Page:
The shale energy revolution has already upset the “peak oil” forecast, which predicted that
the world will soon reach the point of
highest physical oil output and thereafter global production will begin an
inexorable decline. Now, in the context
of the worsening political situation in
the Middle East and Eastern Europe,
its impact is being discussed in terms
of America’s ability to secure its own
energy supplies and assist its allies with
theirs. The near-term enthusiasm for
shale energy is understandable, but
what are its longer term prospects?
Energy markets are notoriously difficult to predict. In the 1970s, as U.S.
oil production reached a historic high
point and turmoil in the Middle East
produced two spikes in crude prices,
there was talk of imminent scarcity.
While global output stood at around
60 million barrels per day (mbd), some
analysts declared that the world would
be just about out of oil by this time.
However, far from going straight
up, oil prices actually fell throughout
the 1980s and 1990s, and, without any
major new sources of supply emerging,
reached $10 per barrel. Since the start
of the new century, however, prices have
been driven by the rise of China and
rapid economic growth in emerging
economies. The number of cars plying
roads around the world increased from
750 million in 2000 to 1. 2 billion cur-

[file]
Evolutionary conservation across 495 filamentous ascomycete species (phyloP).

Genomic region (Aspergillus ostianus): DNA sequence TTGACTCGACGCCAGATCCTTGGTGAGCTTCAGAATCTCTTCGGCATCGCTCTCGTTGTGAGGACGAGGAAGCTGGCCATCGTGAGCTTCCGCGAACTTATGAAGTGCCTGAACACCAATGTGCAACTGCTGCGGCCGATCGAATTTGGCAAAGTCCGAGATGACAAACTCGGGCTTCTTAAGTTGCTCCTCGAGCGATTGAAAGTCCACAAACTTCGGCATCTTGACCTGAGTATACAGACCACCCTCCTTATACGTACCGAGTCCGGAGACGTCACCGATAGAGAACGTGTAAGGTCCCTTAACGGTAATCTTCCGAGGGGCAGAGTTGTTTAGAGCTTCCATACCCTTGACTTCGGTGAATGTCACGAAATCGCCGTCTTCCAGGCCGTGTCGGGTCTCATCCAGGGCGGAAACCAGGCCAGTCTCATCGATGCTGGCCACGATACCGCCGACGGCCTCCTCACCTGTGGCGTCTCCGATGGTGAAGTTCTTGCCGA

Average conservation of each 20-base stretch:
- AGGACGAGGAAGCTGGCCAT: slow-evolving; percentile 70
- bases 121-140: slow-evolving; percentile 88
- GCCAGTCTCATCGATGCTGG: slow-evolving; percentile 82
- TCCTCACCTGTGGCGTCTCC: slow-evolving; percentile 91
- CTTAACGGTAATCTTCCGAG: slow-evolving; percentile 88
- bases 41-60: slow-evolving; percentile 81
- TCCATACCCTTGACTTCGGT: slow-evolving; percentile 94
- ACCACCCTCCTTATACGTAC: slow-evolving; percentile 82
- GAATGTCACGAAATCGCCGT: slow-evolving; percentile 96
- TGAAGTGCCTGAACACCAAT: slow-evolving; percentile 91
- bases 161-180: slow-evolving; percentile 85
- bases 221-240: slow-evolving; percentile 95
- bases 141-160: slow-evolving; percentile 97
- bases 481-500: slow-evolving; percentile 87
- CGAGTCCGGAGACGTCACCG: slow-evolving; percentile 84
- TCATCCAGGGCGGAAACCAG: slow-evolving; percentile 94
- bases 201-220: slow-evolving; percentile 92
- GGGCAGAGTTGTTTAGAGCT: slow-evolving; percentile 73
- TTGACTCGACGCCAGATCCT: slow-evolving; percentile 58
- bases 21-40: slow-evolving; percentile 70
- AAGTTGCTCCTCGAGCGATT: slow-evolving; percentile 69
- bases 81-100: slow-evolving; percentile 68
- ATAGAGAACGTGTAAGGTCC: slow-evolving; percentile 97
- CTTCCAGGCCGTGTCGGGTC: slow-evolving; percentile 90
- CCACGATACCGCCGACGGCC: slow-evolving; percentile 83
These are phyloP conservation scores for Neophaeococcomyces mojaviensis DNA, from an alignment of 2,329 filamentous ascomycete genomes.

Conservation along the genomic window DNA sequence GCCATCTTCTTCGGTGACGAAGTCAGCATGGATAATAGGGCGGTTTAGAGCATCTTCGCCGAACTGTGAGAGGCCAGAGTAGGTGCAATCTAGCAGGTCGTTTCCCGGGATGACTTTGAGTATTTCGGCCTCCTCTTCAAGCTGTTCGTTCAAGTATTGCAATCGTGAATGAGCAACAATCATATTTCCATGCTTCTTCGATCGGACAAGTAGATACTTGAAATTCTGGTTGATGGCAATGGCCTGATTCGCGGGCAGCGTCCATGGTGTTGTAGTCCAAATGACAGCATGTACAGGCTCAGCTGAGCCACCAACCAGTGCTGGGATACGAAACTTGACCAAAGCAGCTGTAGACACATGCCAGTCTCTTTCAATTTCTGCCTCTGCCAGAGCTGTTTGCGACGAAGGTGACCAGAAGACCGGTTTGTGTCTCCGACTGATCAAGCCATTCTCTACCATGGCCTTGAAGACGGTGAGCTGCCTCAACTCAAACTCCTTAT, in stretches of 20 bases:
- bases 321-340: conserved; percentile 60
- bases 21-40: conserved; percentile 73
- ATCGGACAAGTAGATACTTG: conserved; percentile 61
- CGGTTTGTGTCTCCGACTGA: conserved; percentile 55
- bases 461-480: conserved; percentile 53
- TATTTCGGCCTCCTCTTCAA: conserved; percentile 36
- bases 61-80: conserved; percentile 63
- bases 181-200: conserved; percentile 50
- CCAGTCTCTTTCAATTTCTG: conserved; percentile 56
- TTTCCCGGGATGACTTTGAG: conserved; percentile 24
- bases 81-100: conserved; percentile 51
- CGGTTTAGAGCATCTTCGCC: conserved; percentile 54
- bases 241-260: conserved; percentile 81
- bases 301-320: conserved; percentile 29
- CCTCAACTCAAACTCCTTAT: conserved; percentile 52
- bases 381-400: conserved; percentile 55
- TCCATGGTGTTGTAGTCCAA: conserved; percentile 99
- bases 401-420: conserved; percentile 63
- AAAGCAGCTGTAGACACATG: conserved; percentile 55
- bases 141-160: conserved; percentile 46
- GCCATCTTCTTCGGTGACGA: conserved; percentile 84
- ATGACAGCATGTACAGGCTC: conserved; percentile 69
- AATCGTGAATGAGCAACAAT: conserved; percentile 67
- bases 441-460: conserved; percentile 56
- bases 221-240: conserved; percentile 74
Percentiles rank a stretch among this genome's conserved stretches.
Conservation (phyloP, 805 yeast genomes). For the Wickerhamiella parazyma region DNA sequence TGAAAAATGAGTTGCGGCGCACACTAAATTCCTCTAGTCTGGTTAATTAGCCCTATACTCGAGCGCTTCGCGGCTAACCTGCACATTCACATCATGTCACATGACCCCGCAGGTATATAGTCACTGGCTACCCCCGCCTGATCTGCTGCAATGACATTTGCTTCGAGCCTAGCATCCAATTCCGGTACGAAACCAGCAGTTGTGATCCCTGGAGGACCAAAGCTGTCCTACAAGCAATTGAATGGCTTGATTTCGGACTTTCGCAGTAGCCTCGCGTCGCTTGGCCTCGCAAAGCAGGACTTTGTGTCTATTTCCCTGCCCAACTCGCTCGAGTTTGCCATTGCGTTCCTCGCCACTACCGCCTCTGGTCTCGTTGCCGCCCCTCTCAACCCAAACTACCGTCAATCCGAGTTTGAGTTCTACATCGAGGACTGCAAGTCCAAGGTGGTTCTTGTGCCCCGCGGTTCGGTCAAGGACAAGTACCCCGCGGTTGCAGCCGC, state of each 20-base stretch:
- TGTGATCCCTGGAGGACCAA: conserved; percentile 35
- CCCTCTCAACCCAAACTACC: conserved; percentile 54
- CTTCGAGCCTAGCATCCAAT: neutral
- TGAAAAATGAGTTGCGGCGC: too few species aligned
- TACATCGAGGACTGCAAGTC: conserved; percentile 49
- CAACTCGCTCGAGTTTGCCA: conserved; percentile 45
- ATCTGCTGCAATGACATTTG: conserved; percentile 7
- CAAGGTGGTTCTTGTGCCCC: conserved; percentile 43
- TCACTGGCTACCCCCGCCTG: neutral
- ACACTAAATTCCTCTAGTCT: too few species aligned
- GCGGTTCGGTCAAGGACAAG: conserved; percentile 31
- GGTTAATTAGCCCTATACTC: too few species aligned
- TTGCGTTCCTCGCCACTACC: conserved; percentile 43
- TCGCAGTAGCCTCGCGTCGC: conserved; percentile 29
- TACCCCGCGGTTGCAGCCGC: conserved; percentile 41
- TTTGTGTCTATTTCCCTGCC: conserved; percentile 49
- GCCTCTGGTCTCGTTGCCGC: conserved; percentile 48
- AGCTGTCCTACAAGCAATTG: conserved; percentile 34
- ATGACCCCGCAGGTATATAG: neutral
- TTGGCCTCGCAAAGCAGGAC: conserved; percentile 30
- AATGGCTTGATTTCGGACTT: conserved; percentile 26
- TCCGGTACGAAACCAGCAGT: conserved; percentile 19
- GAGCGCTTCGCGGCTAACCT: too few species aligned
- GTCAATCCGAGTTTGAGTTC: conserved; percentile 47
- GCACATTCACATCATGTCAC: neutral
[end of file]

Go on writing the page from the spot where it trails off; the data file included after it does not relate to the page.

rently. This has been the main reason
why oil production kept rising, and now
stands at around 90 mbd, whereas oil
prices jumped roughly tenfold.
By 2050 there may be up to 3 billion
cars in the world, possibly requiring oil
production to increase to 120–150 mbd.
Apparently we face an age of scar-
city in which energy prices will go ever
higher. Or do we? The shale revolution
changed the dynamics of the energy
market. U.S. oil production is now
the highest it has been in 27 years, and
there is enough domestic oil to meet
84% of US demand. By 2016, domestic
output should set a new all-time high
and some forecasts expect shale oil
production to reach 5 mbd by 2017.
Other countries, including Mexico,
China and Brazil, are exploring their
shale deposits as well. There has been
something of an oil glut developing
around the world and oil prices, despite
political concerns focused on such oil
producers as Libya, Iraq, Iran and Rus-
sia, have been generally soft.
Adding to the softness of the oil
market has been a complementary
natural gas boom, also from shale.
Over the past decade, gross natural gas
withdrawals in the U.S. rose by a third,
prices declined and demand for gas for
home heating spiked, while heating oil
demand plummeted. Shale gas accounts
for about half of U. S. domestic natural
gas production, up from a very small
percentage a decade ago.
During the past decade, oil prices
have been uncharacteristically volatile,
suffering an 80% drop, peak to trough,
during the 2008 financial crisis, then
staging a three-year rally which saw
crude prices quadruple. This indicates,
above all, considerable uncertainty as
to where prices will go. However, over
the past two years volatility has moderated substantially, suggesting a kind
of truce between supply and demand.
In other words, demand has been growing as predicted and supply has been
increasing apace to achieve price equilibrium. Any change in expectations could
lead to a precipitous drop to $60 per
barrel (a bearish forecast) or a jump to
$150 per barrel (a bullish view).
Oil bulls tend to be pessimistic about
Assessing the longer-term prospects of an energy revolution
BY ALEXEI BAYER
How Far Will the
Shale Boom Go?